Secret Donors Pay Tuition in Michigan

For the past decade, secret donors have paid tuition for students who graduate from Kalamazoo public schools to attend public universities in Michigan.

“I don’t think I would be in the same place in life right now if it wasn’t for this program,” said Emily Olivares, 22.

A program called Kalamazoo Promise paid for Olivares’ tuition and fees for four years — nearly $54,000 — at Western Michigan University.

Emily Olivares
Emily Olivares

Since graduating, Emily is working for Kalamazoo Promise. In the future, she said she hopes to set up international study programs for college students.

The Kalamazoo program is getting more attention lately because the Democratic candidate for president, Hillary Clinton, is proposing a free-tuition program nationwide. Clinton wants to provide free state-college tuition for families with incomes up to $125,000.

Republican Donald Trump’s campaign website does not list a plan on college tuition. Last year, Trump told The Hill newspaper that the federal government should not profit on student loans and should allow students to lower the amount of interest they pay.
In Kalamazoo, the city’s tuition-aid program is praised as making a difference. The city has 76,000 residents and is halfway between the Midwest cities of Chicago, Illinois and Detroit, Michigan.

Bob Jorth, the Kalamazoo Promise executive director, said about 25 percent more Kalamazoo students attend college than 10 years ago, when the program began.

And it is sending about 85 percent of its high school graduates to college, a percentage Jorth said is similar to the rate in much wealthier communities.

Tinashe Chaponda, 21, attends Western Michigan University with help from Kalamazoo Promise.

Not having to Screen Shot 2016-08-29 at 9.19.29 PMpay full tuition means he does not have to work for pay, Chaponda said. It has freed him to set up a non-profit group that helps place students as volunteers.

Chaponda came to Kalamazoo from Zimbabwe in Grade 8. Seventy percent of his tuition is paid by donors. For students who attend Kalamazoo public schools through Grade 12, their entire Michigan state college tuition is covered.

Chaponda said his goal is to return to Zimbabwe some day and run for president of the southern African country.

“The Promise program allows me to focus on college and still have extra time to start my non-profit,” Chaponda said. “I feel if people are investing in me, the least I can do is give back to the community in some way.”

Kalamazoo is not the only place with free- or reduced-cost tuition for public school graduates.

The Upjohn Institute for Employment Research reported that about 30 U.S. communities have created similar programs. One of the largest is in Pittsburgh, Pennsylvania.

Upjohn, in a 2015 study, said the Kalamazoo program led to a 12 percent increase in people earning college degrees within six years of high school graduation.

That is a big deal, according to the U.S. Education Department. People who graduate from college in America earn $1 million more over their lifetime than those who only graduated from high school.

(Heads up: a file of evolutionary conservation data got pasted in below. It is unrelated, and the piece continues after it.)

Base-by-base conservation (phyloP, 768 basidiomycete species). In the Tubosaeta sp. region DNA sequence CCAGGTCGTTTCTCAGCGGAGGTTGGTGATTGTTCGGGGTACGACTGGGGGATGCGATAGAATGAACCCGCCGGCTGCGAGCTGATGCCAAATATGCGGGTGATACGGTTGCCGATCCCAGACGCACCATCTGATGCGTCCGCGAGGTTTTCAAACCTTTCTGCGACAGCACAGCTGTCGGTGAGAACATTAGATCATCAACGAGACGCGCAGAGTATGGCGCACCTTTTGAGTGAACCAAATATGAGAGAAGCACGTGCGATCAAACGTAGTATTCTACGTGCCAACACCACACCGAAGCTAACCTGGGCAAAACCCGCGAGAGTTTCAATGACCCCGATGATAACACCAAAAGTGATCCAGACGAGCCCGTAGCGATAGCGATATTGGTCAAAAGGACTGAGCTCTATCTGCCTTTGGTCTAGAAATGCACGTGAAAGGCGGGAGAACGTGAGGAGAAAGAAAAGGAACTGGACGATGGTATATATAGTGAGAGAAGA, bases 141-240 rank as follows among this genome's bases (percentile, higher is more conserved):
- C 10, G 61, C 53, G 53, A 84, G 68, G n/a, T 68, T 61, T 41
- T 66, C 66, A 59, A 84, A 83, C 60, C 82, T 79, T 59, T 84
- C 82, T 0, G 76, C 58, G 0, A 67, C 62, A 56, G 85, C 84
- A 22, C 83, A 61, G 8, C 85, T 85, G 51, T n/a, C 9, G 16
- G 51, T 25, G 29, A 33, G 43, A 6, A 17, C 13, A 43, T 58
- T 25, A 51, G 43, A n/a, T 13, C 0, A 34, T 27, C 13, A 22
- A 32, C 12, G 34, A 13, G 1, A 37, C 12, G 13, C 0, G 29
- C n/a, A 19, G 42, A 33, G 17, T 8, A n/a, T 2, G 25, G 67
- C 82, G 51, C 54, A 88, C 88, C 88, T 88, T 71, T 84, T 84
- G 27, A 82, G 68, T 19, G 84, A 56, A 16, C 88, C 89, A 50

The Promise program also means Kalamazoo public school graduates can attend state colleges without owing a lot of money. The average student debt for 2016 college graduates is $37,000, according to the website, StudentLoanHero.com.

Not everyone is sold on the idea of free tuition. Norbert Michel, writing for the conservative Heritage Foundation, said free tuition can lead to higher education costs.

“The core problem is that they remove the paying customer — in this case the student — from the equation,” Michel said. If students and their parents are paying, they will work to keep costs down, he said.

And the Brookings Institution published a report about Kalamazoo last summer called, “Free Tuition is Not Enough: The unavoidable limits of the Kalamazoo Promise.” The rate at which students complete college — or don’t — is an issue.

“Kalamazoo high school graduates were little, if any, more likely than their counterparts statewide to have earned 24 college credits within 16 months of graduating from high school,” the 2015 report said. “White students were about twice as likely to have earned 24 credits than black students, as were middle-class students compared to the economically disadvantaged. There are also wide gaps by race and economic background in the chances of enrolling in four-year college versus community college.”

Michael Rice is superintendent of Kalamazoo Public Schools. Teachers start talking about the program in early grades, Rice said.

“By sixth grade, students understand that this is something special and unique,” Rice said. He said the program has helped increase student test scores.

When Kalamazoo Promise was announced in late 2005, a press release said the donors wanted to give people a reason to remain in Kalamazoo or move to the city. They also wanted a more educated workforce. But the press release did not say who the donors are.

Ever since, Jorth said local residents have been trying to guess who in Kalamazoo has enough money to provide the $80 million given the program since 2006.

The secret donors make Jorth’s job pretty special. He may be one of the few people who can say, “I don’t know who I work for.”

 

Bruce Alpert